?
Solved

SQL Server Database Import - Schema Name Wrong

Posted on 2010-08-31
11
Medium Priority
?
426 Views
Last Modified: 2012-05-10
First of all, I'll admit I don't know much about SQL Server.

I made a backup of our SQL 2005 database at Network Solutions and had our new webhosting company import the backup. When I connect to the server using SQL Server Management Studio 2008, I can see that each of my tables are prefixed like this: OldDataBaseName.tblTableName. This is going to cause problems in all of my queries.

The new database is named something slightly different than the old one. That's probably why this happened in the first place.

What's the best way to resolve this problem?
0
Comment
Question by:HKComputer
  • 6
  • 4
11 Comments
 
LVL 28

Expert Comment

by:Ryan McCauley
ID: 33568696
You can modify the schema of your objects using a system SP - the attached SQL script will modify all objects from @OldOwner to @NewOwner
declare @OldOwner varchar(100) declare @NewOwner varchar(100) 
set @OldOwner = 'OldOwner' set @NewOwner = 'NewOwner'
 
select 'sp_changeobjectowner ''[' + table_schema + '].[' + 
table_name + ']'', ''' + @NewOwner + ''' go 
 from information_schema.tables where Table_schema = @OldOwner

Open in new window

0
 
LVL 6

Expert Comment

by:anushahanna
ID: 33569540
the above logic is good. there is some syntax error, you can clear up.

I have corrected the syntax here:

DECLARE @OldOwner varchar(100) , @NewOwner varchar(100)
SET @OldOwner = 'OldDataBaseName'  
SET @NewOwner = 'dbo' -- or New Schema Name
SELECT 'sp_changeobjectowner ''[' + table_schema + '].[' +table_name + ']'', ''' + @NewOwner + ''''
FROM information_schema.tables
WHERE Table_schema = @OldOwner
0
 
LVL 6

Expert Comment

by:anushahanna
ID: 33569550
The above is for tables - if you see the ownership problem for procs, then you would need to hit sysobjects

DECLARE @OldOwner varchar(100) , @NewOwner varchar(100)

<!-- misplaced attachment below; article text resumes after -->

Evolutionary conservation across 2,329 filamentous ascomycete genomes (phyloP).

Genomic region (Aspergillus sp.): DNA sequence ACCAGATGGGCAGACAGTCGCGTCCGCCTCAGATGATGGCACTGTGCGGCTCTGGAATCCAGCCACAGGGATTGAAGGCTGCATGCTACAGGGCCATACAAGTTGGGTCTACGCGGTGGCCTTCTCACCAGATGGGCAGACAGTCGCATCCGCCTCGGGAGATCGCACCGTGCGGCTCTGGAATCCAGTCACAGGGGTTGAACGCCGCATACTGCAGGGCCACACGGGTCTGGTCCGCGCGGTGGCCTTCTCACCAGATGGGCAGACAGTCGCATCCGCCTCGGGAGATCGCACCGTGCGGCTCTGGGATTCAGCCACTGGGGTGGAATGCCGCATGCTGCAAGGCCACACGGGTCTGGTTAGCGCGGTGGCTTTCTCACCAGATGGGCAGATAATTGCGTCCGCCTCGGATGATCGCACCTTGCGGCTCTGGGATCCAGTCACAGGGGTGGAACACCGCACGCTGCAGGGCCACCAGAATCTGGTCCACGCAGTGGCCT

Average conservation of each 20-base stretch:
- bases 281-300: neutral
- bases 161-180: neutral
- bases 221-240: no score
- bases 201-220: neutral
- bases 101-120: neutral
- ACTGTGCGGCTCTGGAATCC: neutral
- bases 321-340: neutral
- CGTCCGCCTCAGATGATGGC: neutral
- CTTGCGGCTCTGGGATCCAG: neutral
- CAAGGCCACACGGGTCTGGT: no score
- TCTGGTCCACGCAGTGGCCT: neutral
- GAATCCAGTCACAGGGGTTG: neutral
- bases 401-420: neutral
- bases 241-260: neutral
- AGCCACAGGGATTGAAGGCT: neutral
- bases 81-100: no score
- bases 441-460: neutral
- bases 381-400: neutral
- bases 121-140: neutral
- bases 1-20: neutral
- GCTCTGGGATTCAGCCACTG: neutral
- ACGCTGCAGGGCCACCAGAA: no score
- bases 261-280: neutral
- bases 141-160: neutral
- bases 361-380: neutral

SET @OldOwner = 'OldDataBaseName'  
SET @NewOwner = 'dbo' -- or New Schema Name
SELECT 'sp_changeobjectowner ''[' + u.[Name] + '].[' +o.[Name] + ']'', ''' + @NewOwner + ''''
FROM dbo.sysobjects o
INNER JOIN dbo.sysusers u
ON o.uid = u.uid
WHERE o.Type = 'P'
AND u.[Name] = 'OldDataBaseName' -- Change OldDataBaseName's Procs to DBO's (or the new schema of choice)
0
Technology Partners: We Want Your Opinion!

We value your feedback.

Take our survey and automatically be enter to win anyone of the following:
Yeti Cooler, Amazon eGift Card, and Movie eGift Card!

 
LVL 4

Author Comment

by:HKComputer
ID: 33569561
Thanks, we only need to update the tables. We aren't using any stored procedures. Yet.
0
 
LVL 6

Expert Comment

by:anushahanna
ID: 33569764
OK. Then that script alone should take care of you.

Once those scripts are generated, just copy paste, run one at at time or a bunch at a time, to make sure you are following what is going one or where the error is.

if it there are 100s of them, then you can run them together, and if you do not need to track minutely, then run them all and make sure there are no errors.
0
 
LVL 4

Author Comment

by:HKComputer
ID: 33583689
OK, I don't know why but the code above didn't work. It ran without errors but it didn't change the schema. The database is a SQL Server 2008 database. Could that have been part of the problem? From what I'm reading, the code recommended above appears to be deprecated.

I ended up using the following code:
ALTER SCHEMA NewSchemaName TRANSFER OldSchemaName.TableName

0
 
LVL 6

Accepted Solution

by:
anushahanna earned 2000 total points
ID: 33585999
hmm... in 2005, it works fine. But you are right: it is the right thing to use the ALTER statement instead..

the attached code will script it out for you.
DECLARE @OldOwner varchar(100) , @NewOwner varchar(100)